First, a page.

Free Rabbit Toys
Toys provide rabbits with both mental and physical stimulation, they will help keep your bunny's body fit and healthy and its mind occupied. Providing toys also helps prevent or cure many of the the behaviour problems found in rabbits. Just like a small child a bored rabbit will find its own fun, if you don't want chewed curtains or a dug up garden then you need to provide alternative activities for your rabbit.
Different rabbits like different toys. You may need to try several to find out what your rabbit likes. Alternating toys and providing new ones is also important to prevent your rabbit becoming bored with them.
Many petshops sell toys suitable for rabbits but spending money isn't necessary, there are plenty of things to be found in the average house that can be converted into bunny toys for free.
Use a seed tray or similar to make your rabbits very own piece of lawn. Fill the tray with compost and sprinkle on grass seeds. Water once a day and you should soon have a tray full of grass. For extra interest you could add a few dandlion seeds as well.
Pictured: Brad (in the box) and Myrtle (found from a rescue on this site) playing in a cardbord box. Definately their favourtie toy ever.
The humble cardboard box is perhaps one of the best toys ever invented, as anyone with children will know cardboard boxes can often be more popular than the toys that come in them!
Large cardboard boxes make an excellent hidy house, turn one upside down and use sissors to cut a rabbit sized hole. If you feeling more adventurous add windows too, your rabbit may also add his/her own. Filling the box with shredded paper or adding a tunnel to get in/out adds extra interest. If you have more than one box cut several door ways and put them together to give your rabbit a house with rooms.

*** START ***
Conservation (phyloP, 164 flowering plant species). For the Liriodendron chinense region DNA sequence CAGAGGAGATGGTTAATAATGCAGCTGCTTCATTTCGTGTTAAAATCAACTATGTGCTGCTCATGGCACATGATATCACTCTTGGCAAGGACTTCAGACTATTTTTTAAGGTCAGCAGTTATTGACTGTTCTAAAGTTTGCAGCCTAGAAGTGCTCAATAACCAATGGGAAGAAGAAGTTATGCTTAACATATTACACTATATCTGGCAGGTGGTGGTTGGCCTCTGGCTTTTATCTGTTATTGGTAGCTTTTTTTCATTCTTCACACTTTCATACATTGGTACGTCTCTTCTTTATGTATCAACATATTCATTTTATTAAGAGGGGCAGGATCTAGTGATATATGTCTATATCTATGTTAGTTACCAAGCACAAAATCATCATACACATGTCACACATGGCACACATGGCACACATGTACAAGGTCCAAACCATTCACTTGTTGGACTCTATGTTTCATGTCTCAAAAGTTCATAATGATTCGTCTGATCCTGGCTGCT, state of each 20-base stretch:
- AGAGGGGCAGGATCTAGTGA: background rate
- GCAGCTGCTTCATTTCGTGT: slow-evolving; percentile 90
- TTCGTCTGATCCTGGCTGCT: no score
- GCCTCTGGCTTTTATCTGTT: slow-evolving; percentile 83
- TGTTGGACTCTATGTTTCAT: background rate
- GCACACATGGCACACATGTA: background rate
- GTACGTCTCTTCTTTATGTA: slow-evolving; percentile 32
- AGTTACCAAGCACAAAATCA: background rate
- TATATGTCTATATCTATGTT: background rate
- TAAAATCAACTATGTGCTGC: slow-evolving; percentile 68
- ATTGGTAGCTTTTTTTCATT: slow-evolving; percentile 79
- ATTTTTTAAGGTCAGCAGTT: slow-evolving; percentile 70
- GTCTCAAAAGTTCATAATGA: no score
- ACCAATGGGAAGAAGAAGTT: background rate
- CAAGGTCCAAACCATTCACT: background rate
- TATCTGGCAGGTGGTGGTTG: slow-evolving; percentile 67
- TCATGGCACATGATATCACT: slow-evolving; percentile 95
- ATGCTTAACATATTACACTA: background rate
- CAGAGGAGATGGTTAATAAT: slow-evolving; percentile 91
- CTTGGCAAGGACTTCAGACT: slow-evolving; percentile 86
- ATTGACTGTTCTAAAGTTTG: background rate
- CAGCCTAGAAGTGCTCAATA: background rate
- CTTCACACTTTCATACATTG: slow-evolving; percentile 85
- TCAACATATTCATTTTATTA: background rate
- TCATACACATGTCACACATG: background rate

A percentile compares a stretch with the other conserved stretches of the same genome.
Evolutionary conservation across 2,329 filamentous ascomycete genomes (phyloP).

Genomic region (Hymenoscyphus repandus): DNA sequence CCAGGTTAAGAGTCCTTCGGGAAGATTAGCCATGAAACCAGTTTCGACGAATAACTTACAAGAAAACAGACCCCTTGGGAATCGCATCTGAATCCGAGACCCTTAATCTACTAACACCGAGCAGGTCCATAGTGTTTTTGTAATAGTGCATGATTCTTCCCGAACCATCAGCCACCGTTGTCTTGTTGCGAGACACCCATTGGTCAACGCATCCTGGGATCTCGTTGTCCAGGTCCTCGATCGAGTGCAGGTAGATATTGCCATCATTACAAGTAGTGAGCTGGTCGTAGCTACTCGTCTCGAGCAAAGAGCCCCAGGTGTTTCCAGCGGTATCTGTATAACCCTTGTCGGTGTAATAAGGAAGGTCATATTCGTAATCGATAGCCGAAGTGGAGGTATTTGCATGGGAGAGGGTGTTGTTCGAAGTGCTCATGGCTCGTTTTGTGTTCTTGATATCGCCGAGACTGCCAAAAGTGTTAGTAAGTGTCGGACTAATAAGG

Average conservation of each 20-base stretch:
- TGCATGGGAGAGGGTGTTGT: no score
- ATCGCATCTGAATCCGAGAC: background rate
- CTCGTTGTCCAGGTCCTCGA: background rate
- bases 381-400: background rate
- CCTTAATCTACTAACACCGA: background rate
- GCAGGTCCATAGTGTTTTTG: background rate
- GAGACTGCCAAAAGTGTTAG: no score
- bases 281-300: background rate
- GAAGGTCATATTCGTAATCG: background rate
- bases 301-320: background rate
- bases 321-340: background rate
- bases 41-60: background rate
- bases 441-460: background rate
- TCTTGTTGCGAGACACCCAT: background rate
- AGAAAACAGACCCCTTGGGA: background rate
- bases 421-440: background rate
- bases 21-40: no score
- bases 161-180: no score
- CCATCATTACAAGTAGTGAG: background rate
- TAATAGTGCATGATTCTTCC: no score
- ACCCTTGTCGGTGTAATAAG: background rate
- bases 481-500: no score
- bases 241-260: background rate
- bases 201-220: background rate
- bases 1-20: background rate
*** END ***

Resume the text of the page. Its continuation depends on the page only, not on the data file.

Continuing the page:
Smaller boxes are great for throwing around. Try cutting a small hole in one side filling it with pellets or treats then closing it up. As your rabbit throws the box the food will fall out giving extra interest to the toy.
Large ceramic pots make great hidy holes. Use a brick each side to stabalise it and stop it rolling away. Smaller plastic pots can be thrown, stuffed with hay or hung up with hay or leafy greens in.
Shredded, balled-up, an old telephone directory etc. all make fun rabbit toys. Your bun can enjoy tearing it up, throwing it around, hiding under it and lots of other bunny games.
Cardboard or plastic tubs, with or without lids can be used in lots of different ways. As with the small boxes you can cut cut a hole and fill them with treats that will fall out as the toys is moved. They can also be stuffed with hay or freshh grass. Even empty they are ideal for throwing around.
Branches from fruit trees, such as apple, are great for rabbits to knaw on, as well as being great play things this also means its good for their teeth.
A deep box, either cardboard or plastic, is great for digging in. Fillings could include shredded paper, hay, leaves from rabbit safe trees (autumn activity) or soil. Adding bits of food gives extra interest, try 'planting' a carrot.
Card Board Tubes
Large cardboaard tubes make great tunnels, they can be used as entrance ways into cardboard boxes or just on their own. Joined together you can make a network of tunnels.
Footballs, cat balls etc. all make good toys for your bun to push around. They can also be hung up for your rabbit to play with.
The plastic wheels that have cotton up can be rolled around and thrown. Remove the cotton firstthough!
Its important to make sure any toys you give your rabbit are safe, here are some pointers:
- Check for any sharp edges, these can sometimes be removed with sandpaper otherwise they could scratch or injure you rabbit.
- Check your rabbit doesn't chew apart any plastic toys, ingesting plastic can cause blockages in the gut which may require surgery.
- Ingesting large amount of card of paper are also bad for your rabbit
- Any wood/plants/soil should be not be treated with pestisides.
- Only certain types of wood, mostly fruit trees such as apple are safe for rabbits, don't use wood if you are unsure whether it has come from a safe tree.
If you have any other suggestion for toys we could add, or have photographs of your rabbits playing with different toys send them to firstname.lastname@example.org.